• 6. A case approach to treatment with NSAIDs A.C. is scheduled to have an impacted wisdom tooth removed. She states that she is taking an aspirinlike product for arthritis. Why would the specific NSAID she is taking affect this dental procedure? Just like Salicylate, nonaspirin NSAIDs can prolong bleeding times by inhibiting platelet aggregation, but these drugs bind reversibly to COX resulting in reversible platelet inhibition.34 Therefore, nonaspirin NSAIDs should be discontinued about 5 half-lives before surgical procedures.
  • 7. A case approach to treatment with NSAIDs K.H., a 28-year-old pregnant woman with RA, is concerned about the possible effects of NSAIDs on her baby. What are the risks to the fetus with uninterrupted consumption of NSAIDs? What are maternal- and lactation-related effects of these medications? Fetal effects of NSAIDs include possible premature ductus arteriosus closure, increased cutaneous and intracranial bleeding, transient renal impairment, and a reduction in urine output. High doses can inhibit uterine contraction, resulting in prolonged labor. NSAIDs also can increase peripartum blood loss and anemia. Aspirin and nonaspirin NSAIDs should be used sparingly at lowest effective doses during in pregnancy and discontinued at least 6 to 8 weeks before delivery to minimize adverse fetal and maternal effects. Aspirin generally should be avoided for women who plan to nurse their baby because salicylate serum concentrations in breastfed neonates raise concerns about the potential for metabolic acidosis, bleeding, and Reye syndrome. According to the American Academy of Pediatrics, the nonaspirin NSAIDs generally are compatible with breastfeeding.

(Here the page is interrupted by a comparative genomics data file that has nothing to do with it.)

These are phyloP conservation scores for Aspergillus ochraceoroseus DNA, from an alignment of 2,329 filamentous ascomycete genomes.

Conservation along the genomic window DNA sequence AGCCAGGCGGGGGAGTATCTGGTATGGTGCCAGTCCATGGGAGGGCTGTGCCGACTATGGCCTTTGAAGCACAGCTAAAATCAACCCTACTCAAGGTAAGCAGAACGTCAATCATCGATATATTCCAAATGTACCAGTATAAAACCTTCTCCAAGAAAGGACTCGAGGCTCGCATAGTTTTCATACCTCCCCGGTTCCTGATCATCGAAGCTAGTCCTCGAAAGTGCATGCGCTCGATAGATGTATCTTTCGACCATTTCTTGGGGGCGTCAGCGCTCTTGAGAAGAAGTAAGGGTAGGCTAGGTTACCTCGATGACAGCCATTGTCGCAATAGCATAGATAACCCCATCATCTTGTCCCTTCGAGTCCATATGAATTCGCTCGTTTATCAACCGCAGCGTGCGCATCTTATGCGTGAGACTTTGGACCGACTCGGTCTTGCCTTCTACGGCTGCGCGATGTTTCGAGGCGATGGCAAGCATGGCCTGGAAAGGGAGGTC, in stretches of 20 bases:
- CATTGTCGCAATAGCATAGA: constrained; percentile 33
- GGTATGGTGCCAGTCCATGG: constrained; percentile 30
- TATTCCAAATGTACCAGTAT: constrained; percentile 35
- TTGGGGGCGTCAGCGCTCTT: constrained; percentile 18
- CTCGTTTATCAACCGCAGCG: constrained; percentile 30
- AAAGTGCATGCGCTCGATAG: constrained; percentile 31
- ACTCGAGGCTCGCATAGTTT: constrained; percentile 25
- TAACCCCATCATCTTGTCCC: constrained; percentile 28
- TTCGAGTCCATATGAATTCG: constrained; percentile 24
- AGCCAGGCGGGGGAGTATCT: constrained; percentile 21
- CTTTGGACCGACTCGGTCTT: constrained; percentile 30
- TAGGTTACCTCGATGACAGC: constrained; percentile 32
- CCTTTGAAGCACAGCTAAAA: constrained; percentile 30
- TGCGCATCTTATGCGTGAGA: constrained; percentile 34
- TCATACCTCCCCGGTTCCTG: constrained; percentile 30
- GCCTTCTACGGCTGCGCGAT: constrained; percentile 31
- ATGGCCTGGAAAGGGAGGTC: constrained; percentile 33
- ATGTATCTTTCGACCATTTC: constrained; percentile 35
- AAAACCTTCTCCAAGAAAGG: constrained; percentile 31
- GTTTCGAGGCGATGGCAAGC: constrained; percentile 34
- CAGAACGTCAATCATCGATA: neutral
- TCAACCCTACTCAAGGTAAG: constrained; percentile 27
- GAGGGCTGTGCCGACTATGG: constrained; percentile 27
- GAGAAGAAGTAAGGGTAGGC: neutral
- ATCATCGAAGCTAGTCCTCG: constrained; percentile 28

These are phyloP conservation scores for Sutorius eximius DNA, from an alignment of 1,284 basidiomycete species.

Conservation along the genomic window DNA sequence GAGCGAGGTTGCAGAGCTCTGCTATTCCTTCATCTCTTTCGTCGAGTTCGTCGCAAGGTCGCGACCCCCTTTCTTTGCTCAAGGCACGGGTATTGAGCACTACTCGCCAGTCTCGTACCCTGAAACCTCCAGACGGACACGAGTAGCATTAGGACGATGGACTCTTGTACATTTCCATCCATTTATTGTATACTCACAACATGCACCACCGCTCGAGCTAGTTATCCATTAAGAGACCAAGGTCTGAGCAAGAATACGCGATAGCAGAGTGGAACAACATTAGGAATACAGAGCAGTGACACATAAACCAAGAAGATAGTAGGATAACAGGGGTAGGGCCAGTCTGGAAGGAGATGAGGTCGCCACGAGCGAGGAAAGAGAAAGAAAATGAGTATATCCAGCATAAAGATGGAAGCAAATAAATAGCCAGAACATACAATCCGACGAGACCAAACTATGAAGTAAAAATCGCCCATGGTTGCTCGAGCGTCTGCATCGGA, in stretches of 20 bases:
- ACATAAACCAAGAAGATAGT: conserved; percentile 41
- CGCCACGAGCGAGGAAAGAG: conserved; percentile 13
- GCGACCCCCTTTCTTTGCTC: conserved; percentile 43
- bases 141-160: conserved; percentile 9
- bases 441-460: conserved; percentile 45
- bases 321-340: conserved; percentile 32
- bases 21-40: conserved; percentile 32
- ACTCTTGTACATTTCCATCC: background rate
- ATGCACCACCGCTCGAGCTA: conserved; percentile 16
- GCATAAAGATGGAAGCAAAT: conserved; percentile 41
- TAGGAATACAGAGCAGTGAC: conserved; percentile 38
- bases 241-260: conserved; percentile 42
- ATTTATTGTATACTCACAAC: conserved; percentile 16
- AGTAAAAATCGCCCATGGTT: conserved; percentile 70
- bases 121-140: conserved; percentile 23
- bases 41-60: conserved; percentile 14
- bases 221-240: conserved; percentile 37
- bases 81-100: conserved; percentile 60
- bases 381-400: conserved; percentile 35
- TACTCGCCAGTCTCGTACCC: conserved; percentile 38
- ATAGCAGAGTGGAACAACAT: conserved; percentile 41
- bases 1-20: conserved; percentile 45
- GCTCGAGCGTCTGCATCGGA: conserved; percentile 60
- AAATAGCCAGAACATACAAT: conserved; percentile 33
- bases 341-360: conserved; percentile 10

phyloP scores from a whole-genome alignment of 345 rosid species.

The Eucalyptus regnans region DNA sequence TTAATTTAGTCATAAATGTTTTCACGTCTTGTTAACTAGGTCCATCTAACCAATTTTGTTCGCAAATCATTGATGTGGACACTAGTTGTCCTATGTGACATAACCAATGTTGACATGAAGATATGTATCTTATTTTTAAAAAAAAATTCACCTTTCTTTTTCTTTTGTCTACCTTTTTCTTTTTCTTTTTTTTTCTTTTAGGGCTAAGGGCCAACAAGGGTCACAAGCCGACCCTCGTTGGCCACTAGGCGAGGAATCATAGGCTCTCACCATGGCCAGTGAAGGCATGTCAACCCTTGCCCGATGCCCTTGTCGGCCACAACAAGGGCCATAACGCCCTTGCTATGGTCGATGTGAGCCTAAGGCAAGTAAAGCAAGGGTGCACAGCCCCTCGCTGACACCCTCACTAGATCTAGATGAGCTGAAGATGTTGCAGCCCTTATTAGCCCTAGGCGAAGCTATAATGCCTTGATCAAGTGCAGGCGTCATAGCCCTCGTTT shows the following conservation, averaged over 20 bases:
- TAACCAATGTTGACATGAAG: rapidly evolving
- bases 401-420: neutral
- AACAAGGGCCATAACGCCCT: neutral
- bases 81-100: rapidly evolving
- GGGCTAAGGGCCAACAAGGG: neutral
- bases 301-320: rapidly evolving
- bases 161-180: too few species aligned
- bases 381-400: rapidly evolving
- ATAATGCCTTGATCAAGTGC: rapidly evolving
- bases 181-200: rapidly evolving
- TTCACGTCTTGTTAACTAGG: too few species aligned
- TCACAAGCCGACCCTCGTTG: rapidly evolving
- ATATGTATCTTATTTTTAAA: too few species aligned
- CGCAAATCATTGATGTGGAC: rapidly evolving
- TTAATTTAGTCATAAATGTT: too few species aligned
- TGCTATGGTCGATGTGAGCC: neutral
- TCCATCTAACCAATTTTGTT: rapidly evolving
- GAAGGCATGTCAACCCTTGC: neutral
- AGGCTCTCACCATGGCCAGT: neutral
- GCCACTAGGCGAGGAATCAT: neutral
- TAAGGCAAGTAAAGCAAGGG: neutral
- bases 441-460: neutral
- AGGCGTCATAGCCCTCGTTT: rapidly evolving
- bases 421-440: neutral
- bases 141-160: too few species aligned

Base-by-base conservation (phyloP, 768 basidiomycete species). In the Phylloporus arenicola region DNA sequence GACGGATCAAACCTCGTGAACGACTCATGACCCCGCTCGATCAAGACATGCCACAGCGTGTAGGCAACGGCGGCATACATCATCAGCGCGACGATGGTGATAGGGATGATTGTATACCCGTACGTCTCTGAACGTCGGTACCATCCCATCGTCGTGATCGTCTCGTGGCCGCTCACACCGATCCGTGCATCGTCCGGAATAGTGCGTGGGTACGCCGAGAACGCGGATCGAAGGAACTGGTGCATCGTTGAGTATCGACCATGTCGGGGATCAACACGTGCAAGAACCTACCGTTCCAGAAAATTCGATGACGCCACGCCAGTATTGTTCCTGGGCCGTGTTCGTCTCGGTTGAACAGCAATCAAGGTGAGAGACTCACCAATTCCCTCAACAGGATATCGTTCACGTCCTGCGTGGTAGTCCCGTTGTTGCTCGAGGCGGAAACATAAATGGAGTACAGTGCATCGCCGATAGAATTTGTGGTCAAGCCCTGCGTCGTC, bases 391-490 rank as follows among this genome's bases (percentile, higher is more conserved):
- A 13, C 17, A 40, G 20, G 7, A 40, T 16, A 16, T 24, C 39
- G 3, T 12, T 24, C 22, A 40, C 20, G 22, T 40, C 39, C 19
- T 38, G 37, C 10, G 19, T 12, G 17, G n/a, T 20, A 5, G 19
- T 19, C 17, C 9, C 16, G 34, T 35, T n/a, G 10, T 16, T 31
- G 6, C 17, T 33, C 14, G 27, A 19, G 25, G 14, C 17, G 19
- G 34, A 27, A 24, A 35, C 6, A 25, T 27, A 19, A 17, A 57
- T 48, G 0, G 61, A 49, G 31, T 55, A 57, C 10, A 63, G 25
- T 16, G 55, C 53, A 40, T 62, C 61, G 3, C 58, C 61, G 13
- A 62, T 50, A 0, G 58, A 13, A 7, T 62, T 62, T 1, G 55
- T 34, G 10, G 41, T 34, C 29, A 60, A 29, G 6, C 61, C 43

• 8. A case approach to treatment with NSAIDs Naproxen 500 mg BID with meals has been prescribed, if the patient were to develop dyspepsia during therapy, should she be given misoprostol for prophylaxis against GI complications of NSAID therapy or would a COX-2 selective NSAID be preferable? What is the correlation between dyspepsia and gastroduodenal mucosal injury? 5% and 15% of patients with RA discontinue NSAID therapy because of dyspepsia. NSAID-induced gastroduodenal mucosal damage primarily results from inhibition of COX-1 in the mucosal lining. Dyspepsia can be managed by ingesting the NSAID with meals or a large glass of water Routine concomitant antiulcer prophylactic therapy is not warranted for all patients taking NSAIDs